John 1:6-8; 19-28
(watch here: https://youtu.be/8dir-rDft9k)
6There was a man sent from God, whose name was John. 7He came as a witness to testify to the light, so that all might believe through him. 8He himself was not the light, but he came to testify to the light.
19This is the testimony given by John when the Jews sent priests and Levites from Jerusalem to ask him, ‘Who are you?’ 20He confessed and did not deny it, but confessed, ‘I am not the Messiah.’ 21And they asked him, ‘What then? Are you Elijah?’ He said, ‘I am not.’ ‘Are you the prophet?’ He answered, ‘No.’ 22Then they said to him, ‘Who are you? Let us have an answer for those who sent us. What do you say about yourself?’ 23He said,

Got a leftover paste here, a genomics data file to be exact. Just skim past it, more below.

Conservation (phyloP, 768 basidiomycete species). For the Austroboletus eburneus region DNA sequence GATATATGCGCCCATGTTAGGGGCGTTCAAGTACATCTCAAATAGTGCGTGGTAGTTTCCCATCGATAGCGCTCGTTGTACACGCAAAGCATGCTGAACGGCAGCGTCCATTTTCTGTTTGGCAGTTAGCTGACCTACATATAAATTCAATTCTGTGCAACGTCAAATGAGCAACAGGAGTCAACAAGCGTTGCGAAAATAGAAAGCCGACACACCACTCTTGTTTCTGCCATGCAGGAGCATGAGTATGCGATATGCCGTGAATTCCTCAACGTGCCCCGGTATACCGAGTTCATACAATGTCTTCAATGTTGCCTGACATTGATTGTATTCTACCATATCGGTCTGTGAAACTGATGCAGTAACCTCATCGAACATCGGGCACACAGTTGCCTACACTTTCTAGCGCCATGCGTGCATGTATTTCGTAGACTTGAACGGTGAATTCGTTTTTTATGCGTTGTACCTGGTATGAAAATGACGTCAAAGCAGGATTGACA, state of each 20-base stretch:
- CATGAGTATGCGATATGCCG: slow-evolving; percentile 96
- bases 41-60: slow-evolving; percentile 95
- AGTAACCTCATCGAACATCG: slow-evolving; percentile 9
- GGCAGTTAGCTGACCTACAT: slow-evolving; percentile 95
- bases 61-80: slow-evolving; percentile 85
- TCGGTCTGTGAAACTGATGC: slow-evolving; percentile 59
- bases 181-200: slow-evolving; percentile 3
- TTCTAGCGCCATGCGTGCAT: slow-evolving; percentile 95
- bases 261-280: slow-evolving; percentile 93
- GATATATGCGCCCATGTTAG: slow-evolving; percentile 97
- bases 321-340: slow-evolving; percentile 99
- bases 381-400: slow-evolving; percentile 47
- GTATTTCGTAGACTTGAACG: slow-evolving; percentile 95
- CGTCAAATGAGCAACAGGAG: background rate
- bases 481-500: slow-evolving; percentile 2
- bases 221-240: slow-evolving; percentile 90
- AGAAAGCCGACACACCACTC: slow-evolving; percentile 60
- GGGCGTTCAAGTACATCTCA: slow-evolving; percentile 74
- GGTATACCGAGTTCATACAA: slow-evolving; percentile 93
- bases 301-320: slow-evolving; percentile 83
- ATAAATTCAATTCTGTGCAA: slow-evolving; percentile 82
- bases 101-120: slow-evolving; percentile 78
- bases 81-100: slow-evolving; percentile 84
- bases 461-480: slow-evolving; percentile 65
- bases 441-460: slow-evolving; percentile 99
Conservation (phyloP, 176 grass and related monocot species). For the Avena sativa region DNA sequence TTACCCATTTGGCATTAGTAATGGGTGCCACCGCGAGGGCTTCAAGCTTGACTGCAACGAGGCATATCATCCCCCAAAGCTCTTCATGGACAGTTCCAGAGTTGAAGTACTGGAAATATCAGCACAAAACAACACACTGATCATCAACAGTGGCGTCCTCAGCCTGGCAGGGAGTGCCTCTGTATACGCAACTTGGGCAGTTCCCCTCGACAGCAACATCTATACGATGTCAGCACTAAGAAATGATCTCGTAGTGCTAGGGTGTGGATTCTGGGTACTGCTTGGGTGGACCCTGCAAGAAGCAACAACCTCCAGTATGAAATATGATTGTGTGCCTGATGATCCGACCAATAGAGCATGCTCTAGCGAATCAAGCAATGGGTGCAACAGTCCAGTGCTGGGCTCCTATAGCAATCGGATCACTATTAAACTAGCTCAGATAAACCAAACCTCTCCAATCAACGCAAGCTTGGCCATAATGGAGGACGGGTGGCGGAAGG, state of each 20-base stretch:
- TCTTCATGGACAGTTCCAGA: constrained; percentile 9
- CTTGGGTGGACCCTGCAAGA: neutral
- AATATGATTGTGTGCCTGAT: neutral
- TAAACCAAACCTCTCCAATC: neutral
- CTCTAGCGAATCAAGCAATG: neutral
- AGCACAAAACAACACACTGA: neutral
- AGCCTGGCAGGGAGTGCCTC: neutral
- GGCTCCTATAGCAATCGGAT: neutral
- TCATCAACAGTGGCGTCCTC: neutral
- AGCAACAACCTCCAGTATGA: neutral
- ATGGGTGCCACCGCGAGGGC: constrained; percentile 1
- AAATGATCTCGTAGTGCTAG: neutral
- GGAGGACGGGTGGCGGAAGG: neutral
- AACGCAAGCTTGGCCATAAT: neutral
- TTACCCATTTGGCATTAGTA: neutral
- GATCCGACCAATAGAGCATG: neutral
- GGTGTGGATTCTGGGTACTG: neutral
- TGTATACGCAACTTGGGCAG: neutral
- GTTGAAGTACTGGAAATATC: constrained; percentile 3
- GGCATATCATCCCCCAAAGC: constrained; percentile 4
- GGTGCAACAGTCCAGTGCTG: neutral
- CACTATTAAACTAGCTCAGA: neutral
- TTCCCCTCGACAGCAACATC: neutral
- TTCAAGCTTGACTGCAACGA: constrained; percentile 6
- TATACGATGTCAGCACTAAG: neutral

‘I am the voice of one crying out in the wilderness,
“Make straight the way of the Lord,”’
as the prophet Isaiah said.
24Now they had been sent from the Pharisees. 25They asked him, ‘Why then are you baptizing if you are neither the Messiah, nor Elijah, nor the prophet?’ 26John answered them, ‘I baptize with water. Among you stands one whom you do not know, 27the one who is coming after me; I am not worthy to untie the thong of his sandal.’ 28This took place in Bethany across the Jordan where John was baptizing.